a bronze male figure facing to the viewer's left, with an expression of anguish and one arm raised and folded behind his head

Italian Renaissance and Baroque Bronzes in the Metropolitan Museum of Art

Allen, Denise, Linda Borsch, James David Draper, Jeffrey Fraiman, and Richard E. Stone, with contributions by Peter Jonathan Bell, Raymond Carlson, Federico Carò, Paola D’Agostino, Alex Foo, Claudia Kryza-Gersch, Fernando Loffredo, and Tommaso Mozzati
2022
568 pages
590 illustrations
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The revival of the bronze statuette popular in classical antiquity stands out as an enduring achievement of the Italian Renaissance. These small sculptures attest to early modern artists’ technical prowess, ingenuity, and desire to emulate—or even surpass—the ancients. From the studioli, or private studies, of humanist scholars in fifteenth-century Padua to the Fifth Avenue apartments of Gilded Age collectors, viewers have delighted in the mysteries of these objects: how they were made, what they depicted, who made them, and when.

This catalogue is the first systematic study of The Metropolitan Museum of Art’s European Sculpture and Decorative Arts collection of Italian bronzes. The collection includes statuettes of single mythological or religious figures, complex figural groups, portrait busts, reliefs, utilitarian objects like lamps and inkwells, and more. Stunning new photography of celebrated masterpieces by leading artists such as Antico, Riccio, and Giambologna; enigmatic bronzes that continue to perplex; quotidian objects; later casts; replicas; and even forgeries show the importance of each work in this complex field. International scholars provide in-depth discussions of 200 objects included in this volume, revealing new attributions and dating for many bronzes. An Appendix presents some 100 more complete with provenance and references.

An essay by Jeffrey Fraiman provides further insight into Italian bronze statuettes in America with a focus on the history of The Met’s collection, and Richard E. Stone, who pioneered the technical study of bronzes, contributes an indispensable text on how artists created these works and what their process conveys about the object’s maker. A personal reminiscence by James David Draper, who oversaw the Italian sculpture collection for decades, rounds out this landmark catalogue that synthesizes decades of research on these beloved and complex works of art.

Met Art in Publication

Mars, Venus and Cupid with Vulcan at his forge (the Mantuan Roundel), Gian Marco Cavalli  Italian, Parcel-gilt bronze with silver inlay, integrally cast gilt frame with suspension loop., Italian, Mantua
Gian Marco Cavalli
ca. 1500
Bather, Bronze, probably Netherlandish
late 16th–early 17th century
Seated woman representing Astrology, Giambologna  Netherlandish, Red wax, Italian
Giambologna
mid-1570s
Sprite, Donatello  Italian, High-copper alloy, fire-gilt, brown natural patina where exposed, Italian, Florence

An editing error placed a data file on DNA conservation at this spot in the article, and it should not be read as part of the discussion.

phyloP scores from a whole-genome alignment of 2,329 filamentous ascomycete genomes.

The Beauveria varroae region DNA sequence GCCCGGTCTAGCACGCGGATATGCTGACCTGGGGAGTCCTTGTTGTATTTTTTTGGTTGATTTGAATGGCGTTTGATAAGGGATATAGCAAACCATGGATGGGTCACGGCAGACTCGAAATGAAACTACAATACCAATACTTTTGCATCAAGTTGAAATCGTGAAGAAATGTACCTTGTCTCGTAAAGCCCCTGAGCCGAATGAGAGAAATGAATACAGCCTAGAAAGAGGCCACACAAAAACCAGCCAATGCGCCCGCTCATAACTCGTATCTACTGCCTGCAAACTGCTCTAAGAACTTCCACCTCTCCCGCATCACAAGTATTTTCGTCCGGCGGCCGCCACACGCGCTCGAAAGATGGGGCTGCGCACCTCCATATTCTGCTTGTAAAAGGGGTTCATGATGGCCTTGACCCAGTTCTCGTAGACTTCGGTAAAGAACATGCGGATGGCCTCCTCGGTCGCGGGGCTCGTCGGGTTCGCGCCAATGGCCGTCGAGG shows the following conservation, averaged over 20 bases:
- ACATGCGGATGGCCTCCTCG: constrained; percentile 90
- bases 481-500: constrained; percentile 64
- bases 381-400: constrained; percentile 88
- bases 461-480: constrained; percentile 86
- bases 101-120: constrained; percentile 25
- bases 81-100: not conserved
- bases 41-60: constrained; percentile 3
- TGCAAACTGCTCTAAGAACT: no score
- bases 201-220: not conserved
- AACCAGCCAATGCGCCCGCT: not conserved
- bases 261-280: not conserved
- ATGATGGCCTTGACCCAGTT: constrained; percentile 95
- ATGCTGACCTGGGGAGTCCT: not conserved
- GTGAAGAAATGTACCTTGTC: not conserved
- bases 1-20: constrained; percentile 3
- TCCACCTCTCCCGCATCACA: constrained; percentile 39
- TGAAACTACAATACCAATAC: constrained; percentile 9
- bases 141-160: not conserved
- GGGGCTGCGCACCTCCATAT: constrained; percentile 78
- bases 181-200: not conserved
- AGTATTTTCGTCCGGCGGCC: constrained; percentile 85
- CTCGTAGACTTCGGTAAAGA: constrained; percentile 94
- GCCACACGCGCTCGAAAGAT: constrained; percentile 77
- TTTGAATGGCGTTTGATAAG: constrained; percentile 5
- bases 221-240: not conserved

Donatello
1432
David with the head of Goliath, Bartolomeo Bellano  Italian, Bronze, later oil gilding, Italian, Padua
Bartolomeo Bellano
1470–80
Cherub and shell, Sculptor close to Donatello  Italian, Bronze, Italian, Florence
Sculptor close to Donatello
possibly 1470s
Angel (one of a pair), Bronze, fire-gilt, Italian, probably Florence
late 15th century
Angel (one of a pair), Bronze, fire-gilt, Italian, probably Florence
late 15th century
The Virgin Mary, Neroccio de' Landi  Italian, Bronze, partially fire-gilt, Italian, Siena
Neroccio de' Landi
late 15th century
Saint John, Neroccio de' Landi  Italian, Bronze, partially fire-gilt, Italian, Siena
Neroccio de' Landi
late 15th century
Saint John, Bronze, partially oil-gilt, on a later stone base, Italian, Siena
late 15th century
Doorknocker, Bronze, iron pin, Central Italian
late 15th–early 16th century
Standing boy, Andrea Mantegna  Italian, Bronze, silver inlay (eyes), on a later porphyry and ormolu base, Italian, probably Mantua
Andrea Mantegna
late 15th–early 16th century
Spinario (boy pulling a thorn from his foot), Antico (Pier Jacopo Alari Bonacolsi)  Italian, Bronze, partially gilt (hair) and silvered (eyes), Italian, Mantua
Antico (Pier Jacopo Alari Bonacolsi)
probably modeled: 1496, cast: ca. 1501
Satyr, Antico (Pier Jacopo Alari Bonacolsi)  Italian, Bronze, with remains of dark brown lacquer, Italian, Mantua
Antico (Pier Jacopo Alari Bonacolsi)
ca. 1510–ca. 1520
Bacchanal with a Wine Vat, Andrea Mantegna  Italian, Engraving and drypoint
Andrea Mantegna
Before 1475
Paris, Antico (Pier Jacopo Alari Bonacolsi)  Italian, Bronze, partially fire-gilt, silver inlay, Italian, Mantua
Antico (Pier Jacopo Alari Bonacolsi)
ca. 1518–1524
Emperor Antoninus Pius, Antico (Pier Jacopo Alari Bonacolsi)  Italian, Bronze, partially oil-gilt, silver inlay, on serpentinite socle, Italian, Mantua
Antico (Pier Jacopo Alari Bonacolsi)
1519–24
Rothschild lamp, Andrea Briosco, called Riccio  Italian, Bronze, on a later wood base, Italian, Padua
Andrea Briosco, called Riccio
ca. 1510–20
Triton and Nereid, Andrea Briosco, called Riccio  Italian, Bronze, Italian, Padua
Andrea Briosco, called Riccio
after 1532–before ca. 1550
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Citation

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Allen, Denise, Linda Borsch, James David Draper, Jeffrey Fraiman, Richard E. Stone, and Metropolitan Museum of Art (New York, N.Y.), eds. 2022. Italian Renaissance and Baroque Bronzes in The Metropolitan Museum of Art. New York: The Metropolitan Museum of Art.